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President Biden stands at a podium next to Education Secretary Miguel Cardona

The Biden administration’s regulations changing how colleges are held accountable and adding new requirements for institutions to access federal financial aid are now in place, though legal challenges loom. 

Demetrius Freeman/The Washington Post/Getty Images


A host of new federal regulations took effect Monday, and Education Department officials say the new rules make up part of “the most effective system ever to oversee predatory and low-quality institutions of postsecondary education.”

Several of those regulations and other changes that became effective July 1 are facing legal challenges, and some have been blocked. Whether they remain in place may depend on how federal courts interpret Friday’s Supreme Court ruling that limits the regulatory power of federal agencies—and on the outcome of the presidential election in November.

The wide-ranging set of regulations boosts oversight of postsecondary programs, flags colleges at risk of closure and puts new requirements in place for colleges to access federal financial aid. The Education Department also is limiting when a university can withhold a student’s transcript and requiring institutions to provide adequate career services and more information on financial aid offers to students, including details of the actual cost of the education being provided. Several new benefits for student loan borrowers enrolled in a new income-driven repayment plan also took effect Monday.

Elsewhere in the federal government, the Biden administration’s rule expanding overtime eligibility to lower-paid workers kicked in this week. The rule could mean a pay boost for thousands of employees on college campuses, though a federal judge has blocked the change for state workers in Texas.

Taken together, this round of new rules and regulations involves significant changes in institutional accountability, consumer protections for students and employee pay. Below is a breakdown of some of the key changes and the legal challenges that could thwart them.

Expanding Overtime Eligibility

Employees who work in an executive, administrative or professional capacity and make less than $43,888 are now eligible for overtime pay. Previously, employees who earned more than $35,568 a year were exempt from overtime. The overtime threshold is set to increase again, to $58,656, starting Jan. 1, 2025.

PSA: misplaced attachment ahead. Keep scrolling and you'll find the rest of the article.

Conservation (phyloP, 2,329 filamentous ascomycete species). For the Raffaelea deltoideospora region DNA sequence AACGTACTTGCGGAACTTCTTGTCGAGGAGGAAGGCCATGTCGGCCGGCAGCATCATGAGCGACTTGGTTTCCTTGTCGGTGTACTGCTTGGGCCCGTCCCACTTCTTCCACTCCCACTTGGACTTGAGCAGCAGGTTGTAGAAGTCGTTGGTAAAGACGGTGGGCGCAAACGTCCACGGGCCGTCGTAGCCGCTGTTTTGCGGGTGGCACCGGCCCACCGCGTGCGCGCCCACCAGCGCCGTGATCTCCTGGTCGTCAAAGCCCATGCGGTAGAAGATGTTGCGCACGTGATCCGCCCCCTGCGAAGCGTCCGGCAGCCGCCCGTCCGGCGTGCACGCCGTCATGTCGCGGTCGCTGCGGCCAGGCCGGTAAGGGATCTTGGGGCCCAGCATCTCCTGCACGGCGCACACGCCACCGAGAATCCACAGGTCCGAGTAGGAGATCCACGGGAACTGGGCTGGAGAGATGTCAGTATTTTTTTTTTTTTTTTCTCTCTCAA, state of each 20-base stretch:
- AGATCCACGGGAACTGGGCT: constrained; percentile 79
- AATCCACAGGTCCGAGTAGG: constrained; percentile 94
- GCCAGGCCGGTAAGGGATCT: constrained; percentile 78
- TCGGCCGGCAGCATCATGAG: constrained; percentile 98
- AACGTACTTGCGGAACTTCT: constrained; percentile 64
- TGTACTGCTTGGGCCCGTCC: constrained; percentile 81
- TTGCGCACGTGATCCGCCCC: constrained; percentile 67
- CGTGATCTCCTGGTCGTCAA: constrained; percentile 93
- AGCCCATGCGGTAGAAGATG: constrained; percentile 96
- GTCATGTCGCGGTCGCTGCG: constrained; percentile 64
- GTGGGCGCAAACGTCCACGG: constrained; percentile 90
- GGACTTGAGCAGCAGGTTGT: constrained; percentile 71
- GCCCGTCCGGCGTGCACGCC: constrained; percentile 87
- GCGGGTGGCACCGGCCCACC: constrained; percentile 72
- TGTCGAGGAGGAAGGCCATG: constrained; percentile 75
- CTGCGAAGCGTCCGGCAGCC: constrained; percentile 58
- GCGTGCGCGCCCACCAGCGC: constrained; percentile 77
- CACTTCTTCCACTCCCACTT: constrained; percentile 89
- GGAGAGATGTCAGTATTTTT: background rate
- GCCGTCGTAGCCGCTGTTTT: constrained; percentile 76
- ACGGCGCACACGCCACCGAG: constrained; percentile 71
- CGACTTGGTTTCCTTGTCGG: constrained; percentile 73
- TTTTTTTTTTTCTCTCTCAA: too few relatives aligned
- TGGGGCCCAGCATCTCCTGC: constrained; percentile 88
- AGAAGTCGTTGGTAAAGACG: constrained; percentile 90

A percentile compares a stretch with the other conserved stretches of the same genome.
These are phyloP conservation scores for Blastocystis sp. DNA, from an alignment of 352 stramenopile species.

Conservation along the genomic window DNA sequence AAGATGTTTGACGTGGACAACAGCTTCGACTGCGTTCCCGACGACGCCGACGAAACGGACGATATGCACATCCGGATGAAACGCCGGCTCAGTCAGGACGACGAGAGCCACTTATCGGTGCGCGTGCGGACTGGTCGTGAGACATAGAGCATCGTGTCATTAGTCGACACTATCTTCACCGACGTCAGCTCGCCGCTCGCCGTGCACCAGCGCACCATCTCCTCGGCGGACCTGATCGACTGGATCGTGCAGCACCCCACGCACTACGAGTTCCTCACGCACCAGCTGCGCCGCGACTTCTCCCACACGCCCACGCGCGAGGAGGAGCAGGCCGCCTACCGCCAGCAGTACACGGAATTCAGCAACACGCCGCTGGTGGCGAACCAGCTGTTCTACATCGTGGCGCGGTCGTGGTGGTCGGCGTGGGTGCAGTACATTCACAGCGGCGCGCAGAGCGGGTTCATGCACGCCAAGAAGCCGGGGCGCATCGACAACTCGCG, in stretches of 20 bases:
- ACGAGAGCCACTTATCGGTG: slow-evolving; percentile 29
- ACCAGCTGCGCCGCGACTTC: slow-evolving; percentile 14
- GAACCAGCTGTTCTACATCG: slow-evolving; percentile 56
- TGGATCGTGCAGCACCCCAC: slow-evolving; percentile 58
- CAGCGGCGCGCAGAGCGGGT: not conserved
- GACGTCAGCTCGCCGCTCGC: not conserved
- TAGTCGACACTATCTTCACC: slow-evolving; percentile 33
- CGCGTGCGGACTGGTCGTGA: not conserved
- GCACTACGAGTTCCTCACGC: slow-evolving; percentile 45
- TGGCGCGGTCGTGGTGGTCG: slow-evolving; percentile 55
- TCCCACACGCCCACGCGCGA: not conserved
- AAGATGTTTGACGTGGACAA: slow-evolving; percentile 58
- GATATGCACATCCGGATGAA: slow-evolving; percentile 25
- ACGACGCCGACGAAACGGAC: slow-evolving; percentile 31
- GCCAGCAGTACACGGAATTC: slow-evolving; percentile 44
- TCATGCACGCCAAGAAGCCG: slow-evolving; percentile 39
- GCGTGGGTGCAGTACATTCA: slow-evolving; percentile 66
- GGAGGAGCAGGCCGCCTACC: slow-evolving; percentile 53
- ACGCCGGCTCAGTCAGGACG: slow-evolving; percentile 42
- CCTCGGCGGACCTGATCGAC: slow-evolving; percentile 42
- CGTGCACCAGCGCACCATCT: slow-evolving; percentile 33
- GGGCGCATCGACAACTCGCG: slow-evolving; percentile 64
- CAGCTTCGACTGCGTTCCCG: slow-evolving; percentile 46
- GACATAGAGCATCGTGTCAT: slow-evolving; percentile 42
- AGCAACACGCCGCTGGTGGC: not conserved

This first increase is expected to extend overtime benefits to about one million workers across all sectors of the economy, the White House said in a statement Monday. Once the second increase kicks in, another three million will be eligible for overtime. The salary threshold will then increase every three years starting in 2027.

On college campuses, nearly 11,000 employees across 646 institutions will be affected by the July 1 increase, according to an analysis by College and University Professional Association for Human Resources (CUPA-HR). The Jan. 1 increase will affect many more—nearly 59,000 employees across 882 institutions.

To comply with the rule, colleges and universities can either reclassify salaried employees to hourly and pay them overtime or pay employees more so they can be exempt from overtime.

Workers likely to see a pay raise or receive overtime pay are admissions officers, counselors and advisers, student affairs professionals, and administrative staff. Coaches, faculty members and nonfaculty workers focused primarily on teaching aren’t affected because of a teaching exemption in federal labor law.

Colleges and universities have warned that raising the overtime threshold could mean tuition increases or layoffs, along with other disruptions. CUPA-HR, which opposed the overtime change, says that the new salary thresholds will have an especially negative impact on the bottom lines of institutions with fewer resources. The Jan. 1 increase, further, will cause a “widespread negative impact to higher ed institutions,” CUPA says.

The state of Texas, along with a coalition of groups led by the Plano Chamber of Commerce, have sued the Department of Labor over the rule, arguing in part that setting the new salary thresholds exceeded the agency’s authority. On Friday, a federal district judge put the rule on hold for state employees in Texas.

Bolstering Oversight of Career Education Programs

For-profit colleges and nondegree programs in any sector will now need to show that their graduates are earning enough to afford their annual debt payments—and that they are making more than an adult in their state who didn’t go to college.